Air Popper Thermometry?

Discuss roast levels and profiles for espresso, equipment for roasting coffee.

#1: Post by walt_in_hawaii »

I have been using an IR thermometer with my air popper with good results, however, it means pretty much dedicating one hand to the task of taking readings with the IR thermometer constantly. The readings also shift considerably depending on where I take the reading; so I tend to throw out high or low readings and just average the readings in my head on the fly. This is a rather tedious process and I was looking for an easier way of doing it.

I bought a K type thermocouple with an extended probe, then fabricated a delrin cylinder with a center hole that would just fit the thermocouple's shaft:

The center hole is then slit along one side so it can be cinched down tight. A small threaded hole perpendicular to the axis is added for the 'cinching' bolt.

Next, I just freehand grounded a slight angle onto one corner and by trial and error fit it to the air popper's slanting upper escutcheon:

I then glued it onto the air popper. This was the only difficult step, as the cylinder is made of delrin, which is like nylon in feel and character, but stronger. It is notoriously difficult to glue, though, as the plastic is self lubricating and most types of glue don't like to stick to it. Mine fell off about a million times with the glue still wet and even after the epoxy set semi-rigid, the thing was still sliding off in slow motion, s-l-o-w-l-y r-e-m-i-n-d-i-n-g m-e t-h-a-t I-'m n-o-t t-o-o b-r-i-g-h-t. I propped it roughly in place after studying my Rube Goldberg manual and leaning all kinds of crazy tools against it in the hope THIS TIME it would stay roughly in place. My aim was to have the probe slightly above the air entry slits and at a slight angle (the bean mass rotates counter clockwise in the popper) so the beans would slide against the probe and not knock it off. In hindsight it may have been easier to just drill a hole and mount it through the sidewall... but I might need a longer probe for that. Its drying now, so I won't know if it'll hold or not until I actually try to roast some beans and see if it falls off when the beans are in there.

walt_in_hawaii (original poster)

#2: Post by walt_in_hawaii (original poster) »

Ooops, this is the fixture on the popper:

walt_in_hawaii (original poster)

#3: Post by walt_in_hawaii (original poster) »

Arrrrgh! OK, I tried to roast a 90g batch of beans... by the very end, the bottom of the fixture had turned translucent, clear, and you could see through it! very interesting...if I didn't need any other beans roasted in the future. Also, the bottom of the fixture 'peeled' back and the glue didn't hold. I'll have to remount it. Also, the plastic of the probe encasing the metal looks melted from the heat, so the plastic end of the probe needs to be shielded from the heat.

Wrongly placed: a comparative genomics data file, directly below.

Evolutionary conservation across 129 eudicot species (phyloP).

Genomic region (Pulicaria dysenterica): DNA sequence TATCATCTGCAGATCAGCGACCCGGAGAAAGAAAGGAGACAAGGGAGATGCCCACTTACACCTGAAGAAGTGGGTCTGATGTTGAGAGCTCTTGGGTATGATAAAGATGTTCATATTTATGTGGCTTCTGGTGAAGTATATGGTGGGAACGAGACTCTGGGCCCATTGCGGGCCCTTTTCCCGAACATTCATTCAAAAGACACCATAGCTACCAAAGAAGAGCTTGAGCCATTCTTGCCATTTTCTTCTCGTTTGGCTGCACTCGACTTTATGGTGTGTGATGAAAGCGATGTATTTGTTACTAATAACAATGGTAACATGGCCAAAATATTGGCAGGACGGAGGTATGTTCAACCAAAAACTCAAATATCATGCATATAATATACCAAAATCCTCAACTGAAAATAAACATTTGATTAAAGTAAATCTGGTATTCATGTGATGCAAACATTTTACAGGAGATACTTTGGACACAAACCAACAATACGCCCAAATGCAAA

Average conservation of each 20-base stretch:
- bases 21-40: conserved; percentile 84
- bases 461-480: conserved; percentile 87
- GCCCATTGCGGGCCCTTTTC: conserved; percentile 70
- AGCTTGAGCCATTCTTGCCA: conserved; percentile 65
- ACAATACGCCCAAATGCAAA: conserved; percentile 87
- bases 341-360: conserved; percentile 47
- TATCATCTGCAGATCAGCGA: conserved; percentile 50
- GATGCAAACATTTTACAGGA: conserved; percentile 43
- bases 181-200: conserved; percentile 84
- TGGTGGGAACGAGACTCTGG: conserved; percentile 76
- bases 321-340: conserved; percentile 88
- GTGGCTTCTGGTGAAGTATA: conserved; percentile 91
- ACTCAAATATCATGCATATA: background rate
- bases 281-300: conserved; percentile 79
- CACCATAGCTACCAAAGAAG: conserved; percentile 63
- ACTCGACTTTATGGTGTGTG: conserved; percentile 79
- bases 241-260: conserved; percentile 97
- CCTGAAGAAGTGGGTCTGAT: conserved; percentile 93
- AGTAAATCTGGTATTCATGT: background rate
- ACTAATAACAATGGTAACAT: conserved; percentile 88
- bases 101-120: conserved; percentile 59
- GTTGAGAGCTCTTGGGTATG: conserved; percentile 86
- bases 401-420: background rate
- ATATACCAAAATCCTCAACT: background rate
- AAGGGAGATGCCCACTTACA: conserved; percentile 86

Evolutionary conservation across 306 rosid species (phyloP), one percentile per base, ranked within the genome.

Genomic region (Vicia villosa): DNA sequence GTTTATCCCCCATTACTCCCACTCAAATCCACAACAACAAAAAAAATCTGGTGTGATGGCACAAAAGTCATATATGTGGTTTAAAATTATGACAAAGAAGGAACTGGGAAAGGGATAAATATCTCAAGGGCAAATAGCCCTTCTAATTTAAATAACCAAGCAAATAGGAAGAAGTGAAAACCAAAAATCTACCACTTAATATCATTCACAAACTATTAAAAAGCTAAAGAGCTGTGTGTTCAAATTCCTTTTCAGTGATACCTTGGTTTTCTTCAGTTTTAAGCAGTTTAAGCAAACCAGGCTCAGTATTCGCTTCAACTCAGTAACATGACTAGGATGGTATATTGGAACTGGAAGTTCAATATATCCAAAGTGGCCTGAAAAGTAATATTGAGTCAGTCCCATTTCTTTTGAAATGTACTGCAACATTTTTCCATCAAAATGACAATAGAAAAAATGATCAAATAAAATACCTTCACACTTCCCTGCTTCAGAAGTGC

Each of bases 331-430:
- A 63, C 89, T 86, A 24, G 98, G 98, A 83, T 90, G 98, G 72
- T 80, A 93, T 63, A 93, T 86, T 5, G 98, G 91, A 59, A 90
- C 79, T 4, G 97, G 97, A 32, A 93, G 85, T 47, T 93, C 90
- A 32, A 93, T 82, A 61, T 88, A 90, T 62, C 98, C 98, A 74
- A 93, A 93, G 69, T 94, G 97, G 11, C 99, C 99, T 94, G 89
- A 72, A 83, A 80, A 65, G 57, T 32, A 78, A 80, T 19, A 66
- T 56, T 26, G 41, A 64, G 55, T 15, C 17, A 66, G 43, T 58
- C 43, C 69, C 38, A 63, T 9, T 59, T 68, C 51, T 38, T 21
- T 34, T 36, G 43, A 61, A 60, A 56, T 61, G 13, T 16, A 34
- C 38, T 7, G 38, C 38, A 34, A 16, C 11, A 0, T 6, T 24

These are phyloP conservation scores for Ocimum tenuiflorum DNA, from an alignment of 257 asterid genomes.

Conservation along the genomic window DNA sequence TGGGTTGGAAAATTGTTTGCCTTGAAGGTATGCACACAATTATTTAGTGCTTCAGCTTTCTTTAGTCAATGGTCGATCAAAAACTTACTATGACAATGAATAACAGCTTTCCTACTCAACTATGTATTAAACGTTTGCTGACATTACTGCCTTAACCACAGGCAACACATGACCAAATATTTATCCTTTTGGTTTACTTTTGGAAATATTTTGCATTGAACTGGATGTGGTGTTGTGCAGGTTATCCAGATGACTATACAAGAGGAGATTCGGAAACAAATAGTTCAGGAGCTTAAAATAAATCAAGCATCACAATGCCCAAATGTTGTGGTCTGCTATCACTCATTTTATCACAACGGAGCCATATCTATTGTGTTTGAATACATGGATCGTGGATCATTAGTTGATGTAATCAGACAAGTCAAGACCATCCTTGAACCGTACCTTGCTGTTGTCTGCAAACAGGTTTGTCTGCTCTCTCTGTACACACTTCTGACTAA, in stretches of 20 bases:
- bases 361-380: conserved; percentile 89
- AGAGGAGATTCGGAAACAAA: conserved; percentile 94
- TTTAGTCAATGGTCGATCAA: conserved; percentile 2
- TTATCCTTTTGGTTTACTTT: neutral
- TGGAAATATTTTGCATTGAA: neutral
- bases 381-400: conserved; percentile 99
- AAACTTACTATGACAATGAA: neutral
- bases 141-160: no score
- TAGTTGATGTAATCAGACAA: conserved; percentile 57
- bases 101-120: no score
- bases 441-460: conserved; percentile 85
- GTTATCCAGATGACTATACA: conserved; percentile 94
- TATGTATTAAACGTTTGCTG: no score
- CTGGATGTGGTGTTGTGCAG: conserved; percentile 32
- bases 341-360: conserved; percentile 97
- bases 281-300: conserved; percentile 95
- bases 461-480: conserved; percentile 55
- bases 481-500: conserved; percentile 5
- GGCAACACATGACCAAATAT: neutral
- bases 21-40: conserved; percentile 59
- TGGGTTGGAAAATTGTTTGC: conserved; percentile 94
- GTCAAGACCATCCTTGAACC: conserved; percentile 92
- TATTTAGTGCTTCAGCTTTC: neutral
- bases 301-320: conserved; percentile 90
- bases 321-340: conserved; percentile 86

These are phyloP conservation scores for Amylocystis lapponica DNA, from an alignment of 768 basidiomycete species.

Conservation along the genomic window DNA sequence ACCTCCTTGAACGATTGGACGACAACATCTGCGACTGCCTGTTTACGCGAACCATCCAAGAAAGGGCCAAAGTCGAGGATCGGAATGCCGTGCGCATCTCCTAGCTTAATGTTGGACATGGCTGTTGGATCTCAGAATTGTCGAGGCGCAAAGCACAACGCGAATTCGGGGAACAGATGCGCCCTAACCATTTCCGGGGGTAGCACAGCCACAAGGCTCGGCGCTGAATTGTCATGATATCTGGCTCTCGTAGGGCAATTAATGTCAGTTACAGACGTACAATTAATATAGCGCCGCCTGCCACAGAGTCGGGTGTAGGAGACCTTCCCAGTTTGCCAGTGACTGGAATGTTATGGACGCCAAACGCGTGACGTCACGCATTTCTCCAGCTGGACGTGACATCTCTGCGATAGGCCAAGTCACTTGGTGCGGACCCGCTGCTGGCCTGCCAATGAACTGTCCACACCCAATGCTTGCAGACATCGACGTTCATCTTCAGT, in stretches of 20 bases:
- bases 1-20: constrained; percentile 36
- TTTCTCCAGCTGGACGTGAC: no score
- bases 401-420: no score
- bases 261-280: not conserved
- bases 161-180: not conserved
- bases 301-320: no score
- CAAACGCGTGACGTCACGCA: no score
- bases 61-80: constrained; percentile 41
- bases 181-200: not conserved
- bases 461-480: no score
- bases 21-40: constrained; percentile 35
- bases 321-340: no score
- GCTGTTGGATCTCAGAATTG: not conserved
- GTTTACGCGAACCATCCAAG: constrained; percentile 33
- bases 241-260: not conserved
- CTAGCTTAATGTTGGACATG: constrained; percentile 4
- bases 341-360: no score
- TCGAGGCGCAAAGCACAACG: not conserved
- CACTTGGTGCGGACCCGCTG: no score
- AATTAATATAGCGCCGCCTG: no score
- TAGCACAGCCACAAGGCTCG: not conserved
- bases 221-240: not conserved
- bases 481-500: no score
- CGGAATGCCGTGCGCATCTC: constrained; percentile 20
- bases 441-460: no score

Drill through the casing it is, then.


#4: Post by robmatic »

Here's a different approach to the problem: drill a hole directly in the side of the popper and pass the thermocouple probe through it. There are two points of support for the probe now, the roast chamber wall (metal) and the popper housing (plastic). Careful drilling and alignment allows placement of the thermocouple tip right in the center of the bean mass, away from the chamber walls, or whereever you like.


#5: Post by jzagaja »

My thermocouple shows 180deg and coffee is ready in 5 minutes. Quite surprising. I must stirr manually to get even roast. Because there is too much heat I pause after 2 minutes. Going to use temperature regulator with written program for coffee. Can you point me roasting curve I can tweak for my needs? This one is good?

walt_in_hawaii (original poster)

#6: Post by walt_in_hawaii (original poster) »

Hi jzagaza! I don't have any roasting curves, sorry. At first it was because the air popper is so simple, just turn on or off. Later, I realized I wanted it to warm/dry the beans slowly and bring them up in temp slower; so I got the router speed control, around $18 on amazon. Aside from that, plus the thermometer, that's all I use and they work fine. But I have to manually ramp up the control (which increase both air flow AND temp same time, they are tied together). During a normal 90g or 100g batch, I ramp it up (starting at medium) about 5 times, in very small steps and my whole roast process is around 13 minutes, sometimes a bit longer. I usually terminate when the beans reach close to 425F or 430F.

With the speed control, lower temps/air flow requires that you stir the beans manually, there isn't enough air to move them well, especially at first when they are heavy. But about halfway through there is enough airflow to spin the bean mass so you don't have to stir anymore. If your beans don't stir by themselves, try smaller batches. I use no more than 100g per batch due to the low settings I use. I have heard other people using chimney extensions, running the popper at an angle, and separating the airflow from heat control (separate controls) doing 30-40% larger batches.

good luck,


#7: Post by jzagaja »

Walt - indeed ON/OFF method is much improvement over taste. I bought router controler for 8$ and will test soon :D


#8: Post by jzagaja »

Controler works very well - temperature changes 1 degree Celsius per second, histeresis +-1,5 degree.


#9: Post by jzagaja »

This is what I get: 5 minutes 150degC then slowly up, 10 minutes total. 50/50 Kolumbia Kachalu Organic + Indian robusta.

Update 15-12-2015: it taste so great! First time I'm really happy.